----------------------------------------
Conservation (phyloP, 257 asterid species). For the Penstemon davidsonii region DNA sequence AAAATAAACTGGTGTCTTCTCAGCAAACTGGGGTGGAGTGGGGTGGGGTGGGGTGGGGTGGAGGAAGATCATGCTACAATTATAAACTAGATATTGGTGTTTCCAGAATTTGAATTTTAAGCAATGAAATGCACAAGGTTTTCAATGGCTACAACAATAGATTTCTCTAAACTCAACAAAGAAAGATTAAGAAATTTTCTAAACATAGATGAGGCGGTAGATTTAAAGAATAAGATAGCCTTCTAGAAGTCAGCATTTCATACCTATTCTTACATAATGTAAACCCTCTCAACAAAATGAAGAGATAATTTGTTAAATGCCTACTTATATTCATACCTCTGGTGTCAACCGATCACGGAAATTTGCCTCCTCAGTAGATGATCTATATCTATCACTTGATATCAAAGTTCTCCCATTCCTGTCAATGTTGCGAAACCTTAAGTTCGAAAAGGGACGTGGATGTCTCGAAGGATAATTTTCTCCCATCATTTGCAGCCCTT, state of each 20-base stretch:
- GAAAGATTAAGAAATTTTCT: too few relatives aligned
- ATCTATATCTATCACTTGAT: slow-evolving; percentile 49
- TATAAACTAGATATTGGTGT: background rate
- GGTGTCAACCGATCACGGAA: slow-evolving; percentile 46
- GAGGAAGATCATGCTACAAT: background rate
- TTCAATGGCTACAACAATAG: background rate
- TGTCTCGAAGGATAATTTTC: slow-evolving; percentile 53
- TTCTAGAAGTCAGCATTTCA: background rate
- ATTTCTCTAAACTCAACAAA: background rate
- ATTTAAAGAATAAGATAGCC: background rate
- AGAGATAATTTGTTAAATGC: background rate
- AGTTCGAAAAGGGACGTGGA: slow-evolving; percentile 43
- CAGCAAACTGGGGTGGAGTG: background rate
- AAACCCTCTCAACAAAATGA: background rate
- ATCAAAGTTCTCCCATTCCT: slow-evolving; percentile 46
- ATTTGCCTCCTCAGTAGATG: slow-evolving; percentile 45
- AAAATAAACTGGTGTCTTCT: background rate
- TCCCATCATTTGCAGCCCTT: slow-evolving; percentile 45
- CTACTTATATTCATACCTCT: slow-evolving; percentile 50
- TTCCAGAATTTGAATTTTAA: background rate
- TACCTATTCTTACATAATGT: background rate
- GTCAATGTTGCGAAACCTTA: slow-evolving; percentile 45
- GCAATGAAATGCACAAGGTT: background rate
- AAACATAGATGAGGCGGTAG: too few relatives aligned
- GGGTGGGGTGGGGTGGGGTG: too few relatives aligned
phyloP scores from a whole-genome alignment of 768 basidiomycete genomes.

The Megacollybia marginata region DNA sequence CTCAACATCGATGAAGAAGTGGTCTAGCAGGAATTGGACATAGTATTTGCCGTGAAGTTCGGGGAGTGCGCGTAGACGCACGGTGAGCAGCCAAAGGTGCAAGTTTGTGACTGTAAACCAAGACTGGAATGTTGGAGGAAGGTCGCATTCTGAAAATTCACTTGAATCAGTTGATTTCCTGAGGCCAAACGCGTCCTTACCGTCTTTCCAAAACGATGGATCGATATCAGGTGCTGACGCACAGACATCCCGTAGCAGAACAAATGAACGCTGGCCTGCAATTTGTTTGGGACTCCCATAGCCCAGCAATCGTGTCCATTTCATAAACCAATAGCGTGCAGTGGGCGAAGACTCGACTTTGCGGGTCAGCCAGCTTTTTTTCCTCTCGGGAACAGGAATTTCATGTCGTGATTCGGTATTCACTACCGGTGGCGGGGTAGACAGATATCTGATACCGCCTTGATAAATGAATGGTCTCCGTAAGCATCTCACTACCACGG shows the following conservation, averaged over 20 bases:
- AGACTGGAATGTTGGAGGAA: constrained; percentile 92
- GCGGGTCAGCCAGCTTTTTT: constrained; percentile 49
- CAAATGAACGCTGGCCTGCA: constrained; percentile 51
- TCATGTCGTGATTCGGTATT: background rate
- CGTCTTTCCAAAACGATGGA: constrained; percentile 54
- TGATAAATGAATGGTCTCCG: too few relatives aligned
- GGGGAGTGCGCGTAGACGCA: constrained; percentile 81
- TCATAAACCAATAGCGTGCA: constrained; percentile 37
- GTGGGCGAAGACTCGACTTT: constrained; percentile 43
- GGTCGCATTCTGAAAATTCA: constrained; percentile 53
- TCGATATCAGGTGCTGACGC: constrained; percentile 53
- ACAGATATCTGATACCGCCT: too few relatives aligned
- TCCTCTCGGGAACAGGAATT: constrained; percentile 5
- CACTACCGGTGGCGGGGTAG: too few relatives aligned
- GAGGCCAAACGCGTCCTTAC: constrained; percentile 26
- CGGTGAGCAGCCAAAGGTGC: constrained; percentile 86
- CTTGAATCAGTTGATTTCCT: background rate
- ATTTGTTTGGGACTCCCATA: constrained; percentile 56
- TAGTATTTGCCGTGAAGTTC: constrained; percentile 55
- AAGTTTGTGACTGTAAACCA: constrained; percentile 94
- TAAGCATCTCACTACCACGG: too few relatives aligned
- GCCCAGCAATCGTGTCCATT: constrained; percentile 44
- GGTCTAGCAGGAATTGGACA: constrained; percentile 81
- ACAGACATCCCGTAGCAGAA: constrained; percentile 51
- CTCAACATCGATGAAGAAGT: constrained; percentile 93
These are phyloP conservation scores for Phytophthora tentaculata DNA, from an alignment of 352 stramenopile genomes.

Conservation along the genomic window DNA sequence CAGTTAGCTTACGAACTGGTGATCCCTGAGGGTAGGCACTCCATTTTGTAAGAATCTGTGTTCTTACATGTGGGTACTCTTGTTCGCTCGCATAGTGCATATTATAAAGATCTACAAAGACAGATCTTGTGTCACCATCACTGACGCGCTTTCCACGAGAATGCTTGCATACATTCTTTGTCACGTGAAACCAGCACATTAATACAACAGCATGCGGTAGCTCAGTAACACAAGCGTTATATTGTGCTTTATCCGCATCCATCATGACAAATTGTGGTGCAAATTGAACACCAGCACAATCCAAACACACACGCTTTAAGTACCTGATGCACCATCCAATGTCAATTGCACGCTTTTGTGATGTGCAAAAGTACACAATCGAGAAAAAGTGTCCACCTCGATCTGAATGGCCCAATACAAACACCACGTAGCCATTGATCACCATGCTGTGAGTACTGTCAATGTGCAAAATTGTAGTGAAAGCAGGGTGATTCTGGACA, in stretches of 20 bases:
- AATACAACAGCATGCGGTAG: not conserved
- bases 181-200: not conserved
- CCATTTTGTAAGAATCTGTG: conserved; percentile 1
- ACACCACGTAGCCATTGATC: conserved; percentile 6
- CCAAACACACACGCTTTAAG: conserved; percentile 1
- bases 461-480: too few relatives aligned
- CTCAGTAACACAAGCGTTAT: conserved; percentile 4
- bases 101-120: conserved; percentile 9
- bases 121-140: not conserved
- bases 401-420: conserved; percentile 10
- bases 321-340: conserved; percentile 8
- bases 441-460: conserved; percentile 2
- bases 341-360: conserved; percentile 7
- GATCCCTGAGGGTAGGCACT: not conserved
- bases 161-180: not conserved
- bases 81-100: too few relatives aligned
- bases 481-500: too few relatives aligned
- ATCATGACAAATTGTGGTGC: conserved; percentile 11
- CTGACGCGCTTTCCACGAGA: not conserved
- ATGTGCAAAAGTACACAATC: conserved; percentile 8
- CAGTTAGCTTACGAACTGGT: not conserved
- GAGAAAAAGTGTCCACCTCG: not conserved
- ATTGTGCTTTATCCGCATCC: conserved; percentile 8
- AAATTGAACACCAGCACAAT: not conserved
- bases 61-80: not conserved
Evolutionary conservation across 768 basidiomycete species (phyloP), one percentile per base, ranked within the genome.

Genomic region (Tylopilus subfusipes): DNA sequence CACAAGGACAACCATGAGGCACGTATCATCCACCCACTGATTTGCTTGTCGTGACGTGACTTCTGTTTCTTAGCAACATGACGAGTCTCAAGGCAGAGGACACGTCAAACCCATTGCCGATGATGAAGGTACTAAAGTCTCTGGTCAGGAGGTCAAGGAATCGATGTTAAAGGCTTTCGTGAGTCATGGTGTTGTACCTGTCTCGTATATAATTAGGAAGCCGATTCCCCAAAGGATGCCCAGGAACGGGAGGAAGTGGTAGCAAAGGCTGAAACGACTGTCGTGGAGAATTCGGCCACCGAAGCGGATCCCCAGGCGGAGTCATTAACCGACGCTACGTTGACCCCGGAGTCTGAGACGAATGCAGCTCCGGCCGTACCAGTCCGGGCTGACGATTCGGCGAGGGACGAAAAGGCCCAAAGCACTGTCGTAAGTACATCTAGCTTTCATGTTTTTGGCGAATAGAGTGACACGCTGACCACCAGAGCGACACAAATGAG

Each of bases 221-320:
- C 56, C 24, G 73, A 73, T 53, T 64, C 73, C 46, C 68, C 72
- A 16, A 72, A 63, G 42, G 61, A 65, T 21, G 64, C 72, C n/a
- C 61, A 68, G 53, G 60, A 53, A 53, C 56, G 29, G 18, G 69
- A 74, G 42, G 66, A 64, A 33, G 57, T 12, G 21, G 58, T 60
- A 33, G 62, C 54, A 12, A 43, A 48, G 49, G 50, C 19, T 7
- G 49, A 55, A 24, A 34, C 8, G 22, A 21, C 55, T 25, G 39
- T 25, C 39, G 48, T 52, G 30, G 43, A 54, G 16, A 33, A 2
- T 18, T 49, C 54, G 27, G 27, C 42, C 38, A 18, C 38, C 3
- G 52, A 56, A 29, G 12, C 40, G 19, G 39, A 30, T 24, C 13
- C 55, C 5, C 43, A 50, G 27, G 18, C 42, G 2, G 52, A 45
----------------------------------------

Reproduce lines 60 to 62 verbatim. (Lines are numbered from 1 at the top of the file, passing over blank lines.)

- CCAAACACACACGCTTTAAG: conserved; percentile 1
- bases 461-480: too few relatives aligned
- CTCAGTAACACAAGCGTTAT: conserved; percentile 4